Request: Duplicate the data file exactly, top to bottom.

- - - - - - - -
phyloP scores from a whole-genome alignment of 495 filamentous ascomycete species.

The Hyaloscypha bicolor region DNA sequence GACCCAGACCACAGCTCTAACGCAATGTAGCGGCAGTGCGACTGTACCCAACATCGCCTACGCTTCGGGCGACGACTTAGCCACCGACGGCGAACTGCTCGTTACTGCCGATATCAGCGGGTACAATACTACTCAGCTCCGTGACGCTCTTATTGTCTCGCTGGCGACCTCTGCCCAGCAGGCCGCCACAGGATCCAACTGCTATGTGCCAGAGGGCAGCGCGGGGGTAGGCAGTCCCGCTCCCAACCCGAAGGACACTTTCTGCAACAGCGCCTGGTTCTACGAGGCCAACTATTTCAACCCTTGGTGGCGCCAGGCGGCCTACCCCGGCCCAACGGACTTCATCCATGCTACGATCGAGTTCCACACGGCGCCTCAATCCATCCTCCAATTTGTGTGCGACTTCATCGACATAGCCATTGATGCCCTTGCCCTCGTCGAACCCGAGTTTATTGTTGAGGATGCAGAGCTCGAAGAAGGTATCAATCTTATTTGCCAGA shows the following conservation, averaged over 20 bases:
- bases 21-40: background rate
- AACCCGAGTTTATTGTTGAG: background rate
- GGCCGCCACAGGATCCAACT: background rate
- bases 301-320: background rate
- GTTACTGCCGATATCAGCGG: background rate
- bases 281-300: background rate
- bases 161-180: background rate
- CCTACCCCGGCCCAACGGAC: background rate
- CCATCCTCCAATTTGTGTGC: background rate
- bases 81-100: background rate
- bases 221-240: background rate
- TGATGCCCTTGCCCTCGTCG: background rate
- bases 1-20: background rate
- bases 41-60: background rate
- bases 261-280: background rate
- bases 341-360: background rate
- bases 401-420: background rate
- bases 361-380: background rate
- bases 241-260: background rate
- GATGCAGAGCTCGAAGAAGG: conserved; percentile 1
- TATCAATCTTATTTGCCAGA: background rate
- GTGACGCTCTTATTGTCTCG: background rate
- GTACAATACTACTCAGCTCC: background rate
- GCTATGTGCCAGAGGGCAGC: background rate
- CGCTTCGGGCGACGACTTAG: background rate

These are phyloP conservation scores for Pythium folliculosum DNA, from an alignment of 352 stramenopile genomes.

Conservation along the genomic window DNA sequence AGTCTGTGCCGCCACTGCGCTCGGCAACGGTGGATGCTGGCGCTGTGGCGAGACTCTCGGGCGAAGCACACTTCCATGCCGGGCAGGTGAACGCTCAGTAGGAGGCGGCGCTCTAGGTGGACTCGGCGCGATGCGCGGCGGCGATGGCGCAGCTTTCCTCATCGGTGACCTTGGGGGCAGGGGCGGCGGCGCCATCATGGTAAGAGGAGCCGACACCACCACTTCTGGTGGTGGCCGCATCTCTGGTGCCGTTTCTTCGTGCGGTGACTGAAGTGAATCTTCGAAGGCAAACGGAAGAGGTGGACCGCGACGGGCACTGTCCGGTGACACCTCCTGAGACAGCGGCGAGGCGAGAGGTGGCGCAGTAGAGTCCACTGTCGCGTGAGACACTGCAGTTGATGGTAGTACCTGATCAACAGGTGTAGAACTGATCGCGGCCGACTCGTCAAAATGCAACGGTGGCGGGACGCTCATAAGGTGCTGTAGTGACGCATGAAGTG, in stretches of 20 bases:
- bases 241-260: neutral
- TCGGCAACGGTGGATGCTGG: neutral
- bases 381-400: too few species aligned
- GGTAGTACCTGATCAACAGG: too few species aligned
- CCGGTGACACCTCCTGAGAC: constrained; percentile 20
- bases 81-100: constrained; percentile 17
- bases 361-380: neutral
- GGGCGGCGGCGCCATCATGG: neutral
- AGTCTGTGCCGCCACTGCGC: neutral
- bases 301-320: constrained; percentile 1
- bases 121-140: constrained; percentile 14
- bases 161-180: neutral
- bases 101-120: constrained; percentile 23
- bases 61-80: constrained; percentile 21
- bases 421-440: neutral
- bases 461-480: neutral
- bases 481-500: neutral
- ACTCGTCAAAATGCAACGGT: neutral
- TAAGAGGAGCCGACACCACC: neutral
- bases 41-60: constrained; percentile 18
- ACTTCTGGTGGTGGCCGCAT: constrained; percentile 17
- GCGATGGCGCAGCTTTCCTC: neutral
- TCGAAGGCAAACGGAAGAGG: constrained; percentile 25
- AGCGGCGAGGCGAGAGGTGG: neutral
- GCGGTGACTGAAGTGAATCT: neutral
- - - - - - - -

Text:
phyloP scores from a whole-genome alignment of 495 filamentous ascomycete species.

The Hyaloscypha bicolor region DNA sequence GACCCAGACCACAGCTCTAACGCAATGTAGCGGCAGTGCGACTGTACCCAACATCGCCTACGCTTCGGGCGACGACTTAGCCACCGACGGCGAACTGCTCGTTACTGCCGATATCAGCGGGTACAATACTACTCAGCTCCGTGACGCTCTTATTGTCTCGCTGGCGACCTCTGCCCAGCAGGCCGCCACAGGATCCAACTGCTATGTGCCAGAGGGCAGCGCGGGGGTAGGCAGTCCCGCTCCCAACCCGAAGGACACTTTCTGCAACAGCGCCTGGTTCTACGAGGCCAACTATTTCAACCCTTGGTGGCGCCAGGCGGCCTACCCCGGCCCAACGGACTTCATCCATGCTACGATCGAGTTCCACACGGCGCCTCAATCCATCCTCCAATTTGTGTGCGACTTCATCGACATAGCCATTGATGCCCTTGCCCTCGTCGAACCCGAGTTTATTGTTGAGGATGCAGAGCTCGAAGAAGGTATCAATCTTATTTGCCAGA shows the following conservation, averaged over 20 bases:
- bases 21-40: background rate
- AACCCGAGTTTATTGTTGAG: background rate
- GGCCGCCACAGGATCCAACT: background rate
- bases 301-320: background rate
- GTTACTGCCGATATCAGCGG: background rate
- bases 281-300: background rate
- bases 161-180: background rate
- CCTACCCCGGCCCAACGGAC: background rate
- CCATCCTCCAATTTGTGTGC: background rate
- bases 81-100: background rate
- bases 221-240: background rate
- TGATGCCCTTGCCCTCGTCG: background rate
- bases 1-20: background rate
- bases 41-60: background rate
- bases 261-280: background rate
- bases 341-360: background rate
- bases 401-420: background rate
- bases 361-380: background rate
- bases 241-260: background rate
- GATGCAGAGCTCGAAGAAGG: conserved; percentile 1
- TATCAATCTTATTTGCCAGA: background rate
- GTGACGCTCTTATTGTCTCG: background rate
- GTACAATACTACTCAGCTCC: background rate
- GCTATGTGCCAGAGGGCAGC: background rate
- CGCTTCGGGCGACGACTTAG: background rate

These are phyloP conservation scores for Pythium folliculosum DNA, from an alignment of 352 stramenopile genomes.

Conservation along the genomic window DNA sequence AGTCTGTGCCGCCACTGCGCTCGGCAACGGTGGATGCTGGCGCTGTGGCGAGACTCTCGGGCGAAGCACACTTCCATGCCGGGCAGGTGAACGCTCAGTAGGAGGCGGCGCTCTAGGTGGACTCGGCGCGATGCGCGGCGGCGATGGCGCAGCTTTCCTCATCGGTGACCTTGGGGGCAGGGGCGGCGGCGCCATCATGGTAAGAGGAGCCGACACCACCACTTCTGGTGGTGGCCGCATCTCTGGTGCCGTTTCTTCGTGCGGTGACTGAAGTGAATCTTCGAAGGCAAACGGAAGAGGTGGACCGCGACGGGCACTGTCCGGTGACACCTCCTGAGACAGCGGCGAGGCGAGAGGTGGCGCAGTAGAGTCCACTGTCGCGTGAGACACTGCAGTTGATGGTAGTACCTGATCAACAGGTGTAGAACTGATCGCGGCCGACTCGTCAAAATGCAACGGTGGCGGGACGCTCATAAGGTGCTGTAGTGACGCATGAAGTG, in stretches of 20 bases:
- bases 241-260: neutral
- TCGGCAACGGTGGATGCTGG: neutral
- bases 381-400: too few species aligned
- GGTAGTACCTGATCAACAGG: too few species aligned
- CCGGTGACACCTCCTGAGAC: constrained; percentile 20
- bases 81-100: constrained; percentile 17
- bases 361-380: neutral
- GGGCGGCGGCGCCATCATGG: neutral
- AGTCTGTGCCGCCACTGCGC: neutral
- bases 301-320: constrained; percentile 1
- bases 121-140: constrained; percentile 14
- bases 161-180: neutral
- bases 101-120: constrained; percentile 23
- bases 61-80: constrained; percentile 21
- bases 421-440: neutral
- bases 461-480: neutral
- bases 481-500: neutral
- ACTCGTCAAAATGCAACGGT: neutral
- TAAGAGGAGCCGACACCACC: neutral
- bases 41-60: constrained; percentile 18
- ACTTCTGGTGGTGGCCGCAT: constrained; percentile 17
- GCGATGGCGCAGCTTTCCTC: neutral
- TCGAAGGCAAACGGAAGAGG: constrained; percentile 25
- AGCGGCGAGGCGAGAGGTGG: neutral
- GCGGTGACTGAAGTGAATCT: neutral